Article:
2. The PI value is adjusted to compensate for bumpless transfer, bumpless proportional tuning and implementation of the set point modifier option (S20). The PI term can be forced outside its normal limits due to one of these conditions.  After this happens, a newly computed value is only allowed to move toward the region between its limits. The PI value is not forced within the limits, but it is also not allowed to move further from its limits.

  3. Using external reset and feed forward control simultaneously may cause controller instability. This is possible due to the interaction between the feed forward and external reset signals. If there is a significant lag between a change in the feed forward signal and the resultant change in external reset, the control output will first respond to the feed forward change and then tend to converge to the external reset signal. The external reset signal will dominate whenever the controller output is saturated.

  4. The classical control algorithm cannot be used for integral only control with internal reset and KP equal to zero.  With KP equal to zero and external reset not specified, the block will automatically default to a non-interacting PID controller.

 

 

156.3   Noninteracting PID Controller

 

Standard form of a non-interacting PID controller.

 

where:

error = SP - PV (Reverse Mode)

error = PV - SP (Direct Mode)

 

Advanced PID controller block parameters.

S11 = Gain multiplier K.

S12 = Proportional gain KP.

S13 = Integral reset (resets per min.) KI.

S14 = Derivative rate action (min.) KD.

S15 = Derivative lag constant (typically equals ten) KA.

 

NOTE: This controller works in seconds internally. It is assumed that KI and KD are in resets per minute and minutes, respectively. The 60 term converts KIand KD into resets per second and seconds, respectively.

 

Substituting block parameters into the original equation.

 

 

The standard convention is to exclude the effects of derivative action on set point changes. Using superposition, this is achieved for reverse mode as:

 

 

Refer to Figure 156-4 for a block diagram of a reverse mode non-interacting controller. Figure 156-5 illustrates a detailed block diagram of the reverse mode non-interacting controller.

 

 

 

 

Equations to implement the reverse mode non-interacting controller.

 

Block output = feed forward + algorithm output

Algorithm output = proportional + integral - derivative

 

NOTE: Algorithm output is limited to the specified limits minus the feed forward value.

 

NOTES:

  1. The integral value is limited to the specified limits minus the feed forward value and minus the proportional term when the quick saturation recovery limiting option is selected. The integral value is limited to the specified limits minus the feed forward value when conventional saturation recovery limiting is selected.

  2. The integral value is adjusted to compensate for bumpless transfer, bumpless proportional tuning and implementation of the set point modifier option (S20). The integral term can be forced outside its normal limits due to one of these conditions. After this happens, a newly computed value is only allowed to move toward the region between its limits. The integral value is not forced within the limits, but it is also not allowed to move further from its limits.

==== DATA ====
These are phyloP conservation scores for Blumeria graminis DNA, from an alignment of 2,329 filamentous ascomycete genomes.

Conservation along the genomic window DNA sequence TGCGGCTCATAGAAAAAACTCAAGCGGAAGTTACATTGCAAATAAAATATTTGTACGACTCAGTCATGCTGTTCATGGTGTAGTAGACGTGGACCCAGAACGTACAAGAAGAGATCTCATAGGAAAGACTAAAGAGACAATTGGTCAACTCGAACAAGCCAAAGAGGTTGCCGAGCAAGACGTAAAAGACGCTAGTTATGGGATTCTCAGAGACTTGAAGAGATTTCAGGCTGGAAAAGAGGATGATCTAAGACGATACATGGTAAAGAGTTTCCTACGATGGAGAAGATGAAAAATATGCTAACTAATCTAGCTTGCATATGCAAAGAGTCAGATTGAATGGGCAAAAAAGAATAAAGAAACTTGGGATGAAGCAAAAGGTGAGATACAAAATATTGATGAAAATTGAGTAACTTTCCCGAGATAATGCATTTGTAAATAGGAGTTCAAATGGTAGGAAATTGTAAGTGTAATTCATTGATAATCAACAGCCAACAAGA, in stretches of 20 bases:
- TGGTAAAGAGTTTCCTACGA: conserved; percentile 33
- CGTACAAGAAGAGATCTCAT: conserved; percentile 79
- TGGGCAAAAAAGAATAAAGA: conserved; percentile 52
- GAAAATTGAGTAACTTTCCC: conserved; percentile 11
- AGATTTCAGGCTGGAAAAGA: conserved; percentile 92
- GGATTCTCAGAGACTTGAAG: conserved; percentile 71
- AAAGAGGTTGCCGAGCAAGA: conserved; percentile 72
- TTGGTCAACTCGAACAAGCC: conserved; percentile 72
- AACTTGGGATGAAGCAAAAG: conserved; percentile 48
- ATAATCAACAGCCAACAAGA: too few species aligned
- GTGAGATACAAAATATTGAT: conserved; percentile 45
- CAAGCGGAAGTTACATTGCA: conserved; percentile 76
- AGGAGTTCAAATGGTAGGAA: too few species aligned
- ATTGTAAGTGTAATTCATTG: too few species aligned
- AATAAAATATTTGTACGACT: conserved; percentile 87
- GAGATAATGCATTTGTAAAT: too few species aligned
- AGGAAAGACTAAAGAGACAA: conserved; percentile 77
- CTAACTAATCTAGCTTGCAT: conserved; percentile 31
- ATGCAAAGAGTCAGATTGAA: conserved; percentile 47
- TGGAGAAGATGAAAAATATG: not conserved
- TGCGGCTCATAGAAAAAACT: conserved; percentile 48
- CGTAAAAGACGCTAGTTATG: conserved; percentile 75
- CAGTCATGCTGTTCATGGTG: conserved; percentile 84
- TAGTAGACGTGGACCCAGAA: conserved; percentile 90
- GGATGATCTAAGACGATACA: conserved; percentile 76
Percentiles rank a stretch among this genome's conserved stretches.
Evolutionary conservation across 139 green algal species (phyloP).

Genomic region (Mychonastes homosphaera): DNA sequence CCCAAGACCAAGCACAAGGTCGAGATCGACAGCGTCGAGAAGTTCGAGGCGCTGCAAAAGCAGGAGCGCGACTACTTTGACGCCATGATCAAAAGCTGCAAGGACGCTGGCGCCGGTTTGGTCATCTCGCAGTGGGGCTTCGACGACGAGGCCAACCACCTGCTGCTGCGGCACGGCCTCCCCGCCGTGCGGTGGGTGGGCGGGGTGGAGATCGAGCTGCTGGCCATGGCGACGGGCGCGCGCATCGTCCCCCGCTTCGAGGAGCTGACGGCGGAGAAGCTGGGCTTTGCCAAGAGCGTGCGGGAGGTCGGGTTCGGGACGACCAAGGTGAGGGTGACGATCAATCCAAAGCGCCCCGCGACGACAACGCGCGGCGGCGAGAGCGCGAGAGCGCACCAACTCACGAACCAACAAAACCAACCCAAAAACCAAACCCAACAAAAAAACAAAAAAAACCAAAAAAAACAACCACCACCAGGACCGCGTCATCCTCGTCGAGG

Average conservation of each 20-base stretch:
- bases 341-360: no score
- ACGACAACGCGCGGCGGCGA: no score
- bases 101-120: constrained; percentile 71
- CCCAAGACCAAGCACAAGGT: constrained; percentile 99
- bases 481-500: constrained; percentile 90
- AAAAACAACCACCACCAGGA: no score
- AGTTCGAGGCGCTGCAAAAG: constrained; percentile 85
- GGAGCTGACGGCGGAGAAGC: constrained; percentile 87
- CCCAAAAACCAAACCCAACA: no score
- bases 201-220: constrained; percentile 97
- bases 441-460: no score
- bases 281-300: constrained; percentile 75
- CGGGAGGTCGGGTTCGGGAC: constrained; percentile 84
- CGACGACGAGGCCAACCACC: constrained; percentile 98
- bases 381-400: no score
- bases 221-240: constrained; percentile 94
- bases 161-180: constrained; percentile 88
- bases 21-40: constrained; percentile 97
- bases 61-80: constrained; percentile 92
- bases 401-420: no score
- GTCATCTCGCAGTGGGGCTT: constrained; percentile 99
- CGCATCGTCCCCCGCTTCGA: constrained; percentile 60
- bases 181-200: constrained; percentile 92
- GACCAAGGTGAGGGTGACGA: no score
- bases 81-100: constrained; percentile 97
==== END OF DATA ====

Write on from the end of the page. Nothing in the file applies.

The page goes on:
NOTE: Derivative limiting equals + span of specified limits. This is shown for a reverse acting controller. For direct action, change (PV – previous PV) to (previous PV – PV).

 

 

 

 

 

156.4   Manual Reset PID Controller

 

The manual reset PID control algorithm provides a non-interacting controller with a fixed integral (reset) term. Use this type of controller when only proportional or derivative action is required. The manual reset enables the balance of the control loop at a specific operation point. This reduces the steady state offset between the process variable and set point.

 

Taking the transfer function for a non-interacting PID controller (with derivative action on the process variable) and replacing the integral term with a first order lag yields the following transfer function:

 

NOTE: This controller works in seconds internally. It is assumed that KI and KD are in resets per minute and minutes, respectively. The 60 term converts KIand KD into resets per second and seconds, respectively.

 

where:

error = SP - PV (Reverse Mode)

error = PV - SP (Direct Mode)

 

NOTE: KI is a time constant (min.), not a rate setting (resets per min.). The first order lag on the manual reset input

avoids bumping the process whenever the manual reset value is changed. Manual or auto (track or release) transitions also utilize this time constant to perform bumpless transfer and ramping to the manual reset value.

 

Refer to Figure 156-6 for a block diagram of a reverse mode manual reset PID controller.

 

 

Figure 156-7 illustrates a detailed block diagram of the reverse mode manual reset PID controller.

 

 

 

The equations to implement the reverse mode manual reset PID controller are:

 

Block output = feed forward + algorithm output

Algorithm output = proportional + integral - derivative

 

NOTE: Algorithm output limiting equals specified limits minus feed forward.

 

 

NOTE: The integral value is adjusted to compensate for bumpless transfer, bumpless proportional tuning and implementation of the set point modifier option (S20). The integral term can be forced outside its normal limits due to one of these conditions. After this happens, a newly computed value is only allowed to move toward the region between its limits. The integral value is not forced within the limits, but it is also not allowed to move further from its limits.

 

 

NOTE: Derivative limiting equals + span of specified limits. This is shown for a reverse acting controller. For direct action, change (PV - previous PV) to (previous PV - PV).

 

 

156.5   Applications

 

Figure 156-8 shows the use of the advanced PID controller in a single input/single output control loop.